How does a lack of sleep impact our appetite? Have you ever noticed that after a late night out or generally just not getting enough sleep, the next day you are hungrier? This can be explained by the impact sleep deprivation has on metabolic hormones.
When we eat and glucose enters the bloodstream, insulin is released from the pancreas in order to instigate the movement of the glucose into the cells to be used for energy. Insulin locks into insulin receptors on the cell surface – this is a lock and key mechanism – think of insulin being the key and the insulin receptor being the lock. By placing the key, the insulin, into the lock, the insulin receptor on the cell surface, glucose can be transported into the cell and used to produce energy.
This is the first mechanism that sleep deprivation impacts as it decreases insulin sensitivity. In other words, the insulin receptors are not as receptive to insulin as they would normally be – the keys do not fit into all of the locks. What impact does this have? It means that we lack energy and feel more tired. This then leads us to eat more and often crave sugar as we search for a quick energy fix.
The second mechanism that sleep deprivation impacts is in relation to the hormone leptin. Leptin is stored in fat cells and via communication with the hypothalamus in the brain, suppresses appetite and hence food intake. The normal physiological function of leptin and its storage in the fat cells is to maintain metabolic health. The more fat cells, the more leptin and hence appetite and food intake should be suppressed avoiding weight gain and obesity.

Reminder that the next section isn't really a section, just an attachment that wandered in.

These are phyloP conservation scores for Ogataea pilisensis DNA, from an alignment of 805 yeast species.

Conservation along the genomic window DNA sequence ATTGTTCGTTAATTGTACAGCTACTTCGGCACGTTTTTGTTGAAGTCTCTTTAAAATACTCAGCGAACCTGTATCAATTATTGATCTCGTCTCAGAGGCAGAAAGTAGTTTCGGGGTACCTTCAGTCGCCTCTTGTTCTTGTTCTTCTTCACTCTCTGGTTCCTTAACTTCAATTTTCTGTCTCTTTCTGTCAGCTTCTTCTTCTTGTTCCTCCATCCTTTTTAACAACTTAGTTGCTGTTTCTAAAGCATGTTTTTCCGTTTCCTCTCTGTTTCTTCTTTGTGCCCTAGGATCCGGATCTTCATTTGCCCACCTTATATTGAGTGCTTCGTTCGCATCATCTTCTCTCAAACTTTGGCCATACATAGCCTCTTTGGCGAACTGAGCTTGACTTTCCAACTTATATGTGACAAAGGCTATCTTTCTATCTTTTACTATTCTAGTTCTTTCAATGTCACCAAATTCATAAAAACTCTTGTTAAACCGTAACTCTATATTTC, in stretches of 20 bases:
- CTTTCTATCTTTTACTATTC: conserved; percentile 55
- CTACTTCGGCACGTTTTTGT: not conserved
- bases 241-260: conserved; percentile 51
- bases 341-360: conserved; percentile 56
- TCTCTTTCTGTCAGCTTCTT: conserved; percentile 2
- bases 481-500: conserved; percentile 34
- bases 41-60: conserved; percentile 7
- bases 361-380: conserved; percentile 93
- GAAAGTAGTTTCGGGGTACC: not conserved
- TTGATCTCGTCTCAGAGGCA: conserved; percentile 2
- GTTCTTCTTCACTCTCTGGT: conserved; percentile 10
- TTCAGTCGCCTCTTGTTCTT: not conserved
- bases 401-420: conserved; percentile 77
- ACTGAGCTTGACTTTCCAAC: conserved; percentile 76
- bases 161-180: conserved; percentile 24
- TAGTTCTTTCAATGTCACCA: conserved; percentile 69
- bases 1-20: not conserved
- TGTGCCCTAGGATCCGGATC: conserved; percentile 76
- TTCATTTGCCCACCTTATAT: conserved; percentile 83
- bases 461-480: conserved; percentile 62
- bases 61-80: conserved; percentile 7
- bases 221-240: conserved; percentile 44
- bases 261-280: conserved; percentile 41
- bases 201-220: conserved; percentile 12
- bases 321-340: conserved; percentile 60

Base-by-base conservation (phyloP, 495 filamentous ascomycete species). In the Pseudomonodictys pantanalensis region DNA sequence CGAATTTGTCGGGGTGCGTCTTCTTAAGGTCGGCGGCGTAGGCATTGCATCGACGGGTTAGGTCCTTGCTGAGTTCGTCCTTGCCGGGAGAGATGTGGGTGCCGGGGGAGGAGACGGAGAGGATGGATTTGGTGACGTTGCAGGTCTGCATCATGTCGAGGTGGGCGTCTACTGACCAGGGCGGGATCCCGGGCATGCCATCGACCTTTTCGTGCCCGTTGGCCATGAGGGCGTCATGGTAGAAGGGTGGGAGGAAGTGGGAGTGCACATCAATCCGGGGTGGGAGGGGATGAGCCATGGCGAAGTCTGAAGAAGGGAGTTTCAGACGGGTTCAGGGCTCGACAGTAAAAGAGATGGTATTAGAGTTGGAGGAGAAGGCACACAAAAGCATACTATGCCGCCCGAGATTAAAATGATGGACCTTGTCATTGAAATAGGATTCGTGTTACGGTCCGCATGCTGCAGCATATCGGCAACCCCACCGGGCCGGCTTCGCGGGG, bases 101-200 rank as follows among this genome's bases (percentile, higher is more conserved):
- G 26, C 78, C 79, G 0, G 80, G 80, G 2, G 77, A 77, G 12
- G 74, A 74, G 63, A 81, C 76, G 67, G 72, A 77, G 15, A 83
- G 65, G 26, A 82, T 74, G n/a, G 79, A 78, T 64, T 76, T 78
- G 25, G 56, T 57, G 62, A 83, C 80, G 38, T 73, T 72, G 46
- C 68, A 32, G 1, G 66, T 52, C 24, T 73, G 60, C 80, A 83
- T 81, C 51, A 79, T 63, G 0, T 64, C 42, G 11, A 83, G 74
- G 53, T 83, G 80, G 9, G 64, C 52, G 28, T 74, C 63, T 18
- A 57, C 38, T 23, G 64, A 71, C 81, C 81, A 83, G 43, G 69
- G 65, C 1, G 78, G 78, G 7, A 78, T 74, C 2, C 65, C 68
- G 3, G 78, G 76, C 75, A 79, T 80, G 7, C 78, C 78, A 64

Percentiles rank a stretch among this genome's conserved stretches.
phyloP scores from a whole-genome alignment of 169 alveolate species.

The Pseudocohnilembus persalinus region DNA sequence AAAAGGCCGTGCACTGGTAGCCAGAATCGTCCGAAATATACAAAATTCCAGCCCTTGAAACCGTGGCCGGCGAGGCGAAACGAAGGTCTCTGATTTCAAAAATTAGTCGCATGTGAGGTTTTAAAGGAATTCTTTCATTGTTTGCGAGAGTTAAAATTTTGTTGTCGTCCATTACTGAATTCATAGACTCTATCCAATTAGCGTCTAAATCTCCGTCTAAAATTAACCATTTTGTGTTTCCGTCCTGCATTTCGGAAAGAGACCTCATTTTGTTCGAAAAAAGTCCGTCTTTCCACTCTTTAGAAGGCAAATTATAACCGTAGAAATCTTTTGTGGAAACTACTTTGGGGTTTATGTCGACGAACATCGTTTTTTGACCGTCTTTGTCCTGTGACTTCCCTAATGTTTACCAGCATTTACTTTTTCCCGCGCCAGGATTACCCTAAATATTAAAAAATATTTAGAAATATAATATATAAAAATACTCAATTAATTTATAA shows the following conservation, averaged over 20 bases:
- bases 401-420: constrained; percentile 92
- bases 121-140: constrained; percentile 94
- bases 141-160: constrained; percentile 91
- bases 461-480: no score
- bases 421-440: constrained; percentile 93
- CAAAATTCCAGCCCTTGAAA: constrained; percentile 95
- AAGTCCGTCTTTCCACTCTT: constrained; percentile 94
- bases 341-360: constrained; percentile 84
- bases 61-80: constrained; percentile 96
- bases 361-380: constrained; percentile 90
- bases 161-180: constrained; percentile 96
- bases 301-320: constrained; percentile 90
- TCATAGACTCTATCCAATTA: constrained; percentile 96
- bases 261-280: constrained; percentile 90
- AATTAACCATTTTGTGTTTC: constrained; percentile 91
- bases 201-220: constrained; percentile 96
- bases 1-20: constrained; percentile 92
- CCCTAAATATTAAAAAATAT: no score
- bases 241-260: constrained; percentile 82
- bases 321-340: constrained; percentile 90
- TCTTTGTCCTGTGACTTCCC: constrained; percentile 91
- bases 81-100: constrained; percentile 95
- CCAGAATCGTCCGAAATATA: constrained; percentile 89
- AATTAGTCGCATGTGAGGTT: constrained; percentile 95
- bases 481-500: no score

However, sleep deprivation results in a decrease in leptin and hence appetite is not suppressed. We want to eat more.
Ghrelin is another hormone, often referred to as the hunger hormone, that impacts appetite. Ghrelin is released by the stomach and via communication with the hypothalamus stimulates appetite. Ghrelin is normally at its highest levels before a meal. However, sleep deprivation increases ghrelin production and therefore appetite. Again we want to eat more.
The impact of sleep deprivation on the 3 hormones, insulin, leptin and ghrelin results in an increase in appetite, increased food intake, a lack of energy and a craving for sugar.
It is a vicious circle. If we have an odd night with not enough sleep we shouldn’t suffer too badly.
However, if we are consistently sleep deprived this can become detrimental to our metabolic health resulting in weight gain, poor blood sugar management and the development of visceral fat. Visceral fat is the fat in the abdominal cavity that in excess results in inflammation and is linked to a higher risk of diabetes and heart disease. Melatonin, the hormone secreted at night that regulates the sleep-wake cycle also aids in the reduction of visceral fat. When we spend our evenings with artificial light we suppress the release of melatonin.
So the message is to prioritise sleep, make sure you’re getting enough as it might be having a bigger impact on your health than you have realised!
There are many tools useful in monitoring your sleep. The Oura Ring provides a guide allowing you to make lifestyle changes to improve sleep quality.